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Posted on Jul 8, 2005 in Front Page Features, Stuff We Like

Hendon RAF Museum

Armchair General

At one end of the Battle of Britain hall lies this Short Sunderland flying boat. Unfortunately, although usually open for viewing internally, it was closed on the day. Nevertheless it’s a massive machine. Check out the bomb rack on the port wing in the right hand picture.

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Where would the British have been during the Battle of Britain without the Spitfire? Eclipsing its slightly more dowdy cousin the Hurricane in terms of performance, the Spitfire was a magnificent plane which was superior to the best the Germans could offer. There are various Spitfire models at Hendon, the one here is appropriate for the period, being a Spitfire Mk I. I apologise for the darkness of this picture, however the entire BoB hall was rather dimly lit to add to the atmosphere. I guess you’ll just have to visit it for yourselves if you want the full experience of seeing these incredible machines up close.

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The next picture is of a V2 rocket – the first ballistic missile in the world. Such rockets were fired at London during the later stages of WWII. The British people were the first nation on earth to come under ballistic missile attack and the V2 caused much destruction before the launch sites were located and destroyed.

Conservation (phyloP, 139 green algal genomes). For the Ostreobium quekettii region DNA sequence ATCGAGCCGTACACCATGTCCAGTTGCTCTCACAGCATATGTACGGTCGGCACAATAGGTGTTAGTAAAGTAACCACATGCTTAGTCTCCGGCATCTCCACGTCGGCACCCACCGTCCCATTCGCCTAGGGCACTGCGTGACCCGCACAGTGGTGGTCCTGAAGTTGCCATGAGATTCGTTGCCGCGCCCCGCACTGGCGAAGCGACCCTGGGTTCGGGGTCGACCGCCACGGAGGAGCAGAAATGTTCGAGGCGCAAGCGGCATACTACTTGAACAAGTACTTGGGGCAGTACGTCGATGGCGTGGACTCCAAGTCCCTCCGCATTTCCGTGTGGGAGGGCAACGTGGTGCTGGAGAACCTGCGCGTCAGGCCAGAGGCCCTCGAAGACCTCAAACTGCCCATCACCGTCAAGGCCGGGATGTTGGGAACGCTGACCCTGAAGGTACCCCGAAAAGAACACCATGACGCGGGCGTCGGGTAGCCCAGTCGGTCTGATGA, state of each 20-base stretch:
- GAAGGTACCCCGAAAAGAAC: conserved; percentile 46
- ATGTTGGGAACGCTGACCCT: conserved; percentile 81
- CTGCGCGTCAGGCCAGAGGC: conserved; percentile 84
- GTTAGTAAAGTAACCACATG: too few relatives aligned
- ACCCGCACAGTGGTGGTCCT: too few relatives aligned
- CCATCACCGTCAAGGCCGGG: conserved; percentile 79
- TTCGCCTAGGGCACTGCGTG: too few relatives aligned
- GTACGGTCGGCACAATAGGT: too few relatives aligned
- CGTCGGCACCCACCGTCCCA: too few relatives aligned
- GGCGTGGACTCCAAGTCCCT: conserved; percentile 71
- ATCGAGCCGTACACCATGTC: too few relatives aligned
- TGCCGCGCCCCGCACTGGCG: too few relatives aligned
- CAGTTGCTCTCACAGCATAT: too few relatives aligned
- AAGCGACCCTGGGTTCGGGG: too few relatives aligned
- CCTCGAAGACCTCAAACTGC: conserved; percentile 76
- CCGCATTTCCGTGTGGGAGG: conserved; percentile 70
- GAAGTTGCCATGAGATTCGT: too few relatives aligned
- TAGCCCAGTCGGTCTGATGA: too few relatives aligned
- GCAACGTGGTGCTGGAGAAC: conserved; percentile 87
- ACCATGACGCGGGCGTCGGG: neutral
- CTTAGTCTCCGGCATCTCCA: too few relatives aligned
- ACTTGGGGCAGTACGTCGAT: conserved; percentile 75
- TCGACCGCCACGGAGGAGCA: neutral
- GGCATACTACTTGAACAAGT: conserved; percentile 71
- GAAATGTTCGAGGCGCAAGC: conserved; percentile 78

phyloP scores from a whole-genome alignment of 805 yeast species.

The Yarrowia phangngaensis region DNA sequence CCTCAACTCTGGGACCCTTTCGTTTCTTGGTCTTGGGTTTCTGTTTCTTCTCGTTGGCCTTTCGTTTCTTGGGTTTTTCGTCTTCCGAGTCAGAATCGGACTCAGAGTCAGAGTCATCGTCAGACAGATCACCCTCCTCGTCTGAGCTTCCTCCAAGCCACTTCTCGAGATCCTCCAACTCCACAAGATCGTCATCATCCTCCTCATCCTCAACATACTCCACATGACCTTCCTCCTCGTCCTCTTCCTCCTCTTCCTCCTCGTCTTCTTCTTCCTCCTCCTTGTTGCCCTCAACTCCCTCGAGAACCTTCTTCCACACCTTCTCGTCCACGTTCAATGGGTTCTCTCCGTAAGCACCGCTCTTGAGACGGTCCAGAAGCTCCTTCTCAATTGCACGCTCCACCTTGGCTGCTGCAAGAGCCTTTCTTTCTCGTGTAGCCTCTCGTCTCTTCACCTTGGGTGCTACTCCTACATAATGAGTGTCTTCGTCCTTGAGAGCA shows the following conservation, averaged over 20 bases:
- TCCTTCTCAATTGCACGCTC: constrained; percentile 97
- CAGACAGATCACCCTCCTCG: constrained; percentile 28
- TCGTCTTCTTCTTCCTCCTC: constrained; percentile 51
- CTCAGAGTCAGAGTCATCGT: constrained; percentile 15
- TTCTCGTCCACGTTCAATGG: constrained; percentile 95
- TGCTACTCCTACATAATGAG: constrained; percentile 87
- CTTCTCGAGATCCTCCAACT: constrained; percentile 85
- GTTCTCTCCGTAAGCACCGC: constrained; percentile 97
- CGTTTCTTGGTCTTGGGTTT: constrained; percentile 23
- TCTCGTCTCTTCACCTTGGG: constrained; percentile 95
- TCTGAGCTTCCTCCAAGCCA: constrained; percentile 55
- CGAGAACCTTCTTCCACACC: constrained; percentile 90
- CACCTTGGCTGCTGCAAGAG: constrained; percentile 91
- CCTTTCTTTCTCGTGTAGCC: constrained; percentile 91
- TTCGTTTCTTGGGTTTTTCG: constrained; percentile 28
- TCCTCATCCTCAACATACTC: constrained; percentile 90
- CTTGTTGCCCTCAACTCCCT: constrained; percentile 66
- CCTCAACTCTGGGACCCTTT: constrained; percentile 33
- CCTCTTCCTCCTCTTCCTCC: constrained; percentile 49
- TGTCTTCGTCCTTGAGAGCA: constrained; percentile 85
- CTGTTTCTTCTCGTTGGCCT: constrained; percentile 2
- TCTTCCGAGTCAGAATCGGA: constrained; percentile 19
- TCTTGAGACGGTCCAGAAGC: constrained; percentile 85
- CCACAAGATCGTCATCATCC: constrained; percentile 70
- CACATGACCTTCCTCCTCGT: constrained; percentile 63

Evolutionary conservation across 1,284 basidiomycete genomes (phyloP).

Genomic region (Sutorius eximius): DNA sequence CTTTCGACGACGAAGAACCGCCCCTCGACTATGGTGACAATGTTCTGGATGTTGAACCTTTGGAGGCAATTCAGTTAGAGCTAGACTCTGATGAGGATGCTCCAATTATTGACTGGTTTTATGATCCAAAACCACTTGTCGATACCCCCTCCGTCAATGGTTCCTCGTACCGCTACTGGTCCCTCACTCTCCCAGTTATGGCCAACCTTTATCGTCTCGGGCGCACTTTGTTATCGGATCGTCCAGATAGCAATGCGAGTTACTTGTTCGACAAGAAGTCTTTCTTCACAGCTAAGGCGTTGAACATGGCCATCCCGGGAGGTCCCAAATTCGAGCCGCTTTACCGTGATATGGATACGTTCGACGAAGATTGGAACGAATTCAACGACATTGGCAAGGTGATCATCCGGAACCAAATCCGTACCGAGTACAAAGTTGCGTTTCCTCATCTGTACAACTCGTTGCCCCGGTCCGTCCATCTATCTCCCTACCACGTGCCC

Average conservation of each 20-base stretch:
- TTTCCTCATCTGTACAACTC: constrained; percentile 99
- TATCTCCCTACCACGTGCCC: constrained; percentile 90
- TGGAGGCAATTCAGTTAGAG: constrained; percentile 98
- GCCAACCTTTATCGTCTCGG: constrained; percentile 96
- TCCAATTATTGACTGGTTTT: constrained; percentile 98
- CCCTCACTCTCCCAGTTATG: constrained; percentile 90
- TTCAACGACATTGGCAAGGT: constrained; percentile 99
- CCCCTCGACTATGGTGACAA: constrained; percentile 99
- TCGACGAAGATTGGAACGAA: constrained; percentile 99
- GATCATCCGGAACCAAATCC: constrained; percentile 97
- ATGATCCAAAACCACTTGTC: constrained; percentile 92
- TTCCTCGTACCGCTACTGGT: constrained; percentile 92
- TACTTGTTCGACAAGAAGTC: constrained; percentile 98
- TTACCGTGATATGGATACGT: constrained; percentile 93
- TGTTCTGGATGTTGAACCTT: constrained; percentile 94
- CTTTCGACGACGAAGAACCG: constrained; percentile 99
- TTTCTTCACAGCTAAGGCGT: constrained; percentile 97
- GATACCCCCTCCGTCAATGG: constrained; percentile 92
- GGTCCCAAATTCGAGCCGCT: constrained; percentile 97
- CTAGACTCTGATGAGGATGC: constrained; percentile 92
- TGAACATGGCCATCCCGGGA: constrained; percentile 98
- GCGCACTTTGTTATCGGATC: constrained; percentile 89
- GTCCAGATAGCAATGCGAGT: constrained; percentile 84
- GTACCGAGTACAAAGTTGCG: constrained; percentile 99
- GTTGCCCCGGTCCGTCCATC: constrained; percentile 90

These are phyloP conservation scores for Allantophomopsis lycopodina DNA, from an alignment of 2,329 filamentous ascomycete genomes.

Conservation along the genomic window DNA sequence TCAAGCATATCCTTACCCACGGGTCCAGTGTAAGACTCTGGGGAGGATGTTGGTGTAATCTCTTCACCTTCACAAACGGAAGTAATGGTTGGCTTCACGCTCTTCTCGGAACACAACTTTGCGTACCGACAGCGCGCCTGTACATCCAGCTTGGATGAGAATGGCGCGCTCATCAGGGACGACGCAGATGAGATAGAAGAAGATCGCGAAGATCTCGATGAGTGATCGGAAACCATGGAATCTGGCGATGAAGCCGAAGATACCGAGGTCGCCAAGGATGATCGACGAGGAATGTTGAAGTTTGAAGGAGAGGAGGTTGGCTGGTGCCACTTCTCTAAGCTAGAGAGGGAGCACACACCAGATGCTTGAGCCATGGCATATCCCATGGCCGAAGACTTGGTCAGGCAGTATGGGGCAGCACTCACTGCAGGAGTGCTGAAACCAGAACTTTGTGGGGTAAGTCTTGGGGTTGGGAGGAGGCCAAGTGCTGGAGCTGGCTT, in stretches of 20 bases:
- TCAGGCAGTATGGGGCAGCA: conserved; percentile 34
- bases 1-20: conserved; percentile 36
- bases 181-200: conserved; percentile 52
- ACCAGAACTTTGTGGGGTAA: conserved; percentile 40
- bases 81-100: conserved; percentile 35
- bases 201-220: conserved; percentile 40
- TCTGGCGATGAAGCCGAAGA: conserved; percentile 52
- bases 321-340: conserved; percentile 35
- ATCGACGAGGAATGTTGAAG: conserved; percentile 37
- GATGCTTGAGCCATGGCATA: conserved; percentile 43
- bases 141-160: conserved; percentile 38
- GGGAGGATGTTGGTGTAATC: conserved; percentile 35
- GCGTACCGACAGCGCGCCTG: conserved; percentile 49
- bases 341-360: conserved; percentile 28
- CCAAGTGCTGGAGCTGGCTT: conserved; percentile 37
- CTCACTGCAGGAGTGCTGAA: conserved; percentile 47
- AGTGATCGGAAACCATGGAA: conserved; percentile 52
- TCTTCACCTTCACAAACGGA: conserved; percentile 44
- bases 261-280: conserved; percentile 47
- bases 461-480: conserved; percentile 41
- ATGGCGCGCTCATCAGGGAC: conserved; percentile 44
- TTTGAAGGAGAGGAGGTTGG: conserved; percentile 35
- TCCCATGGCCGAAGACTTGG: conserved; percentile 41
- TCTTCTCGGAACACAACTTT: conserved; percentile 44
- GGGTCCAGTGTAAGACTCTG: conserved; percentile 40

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Here’s an interesting comparison and an intriguing look at the development of one type of weapon system. Check out this German V1 Flying Bomb (aka "Doodlebug") from WWII and compare it to this MBDA "Storm Shadow" Cruise Missile next to it from the Milestones of Flight hall. Both pictures were taken from approximately the same distance and haven’t been resized in any way. Yes, they look kind of similar, aerodynamics don’t change after all, but imagine how much more powerful and/or accurate the second of these missiles is compared to the granddaddy of them all. Indeed, whereas the V1 was designed to cause fear and terror by randomly crashing into the ground when its fuel supply ran out, the Storm Shadow is specifically designed to avoid collateral damage by veering off and hitting a pre-designated crash point if its infra-red scanner can’t positively match the target ahead of it with the planned target in its memory. An interesting demonstration of how the politics of war changes.

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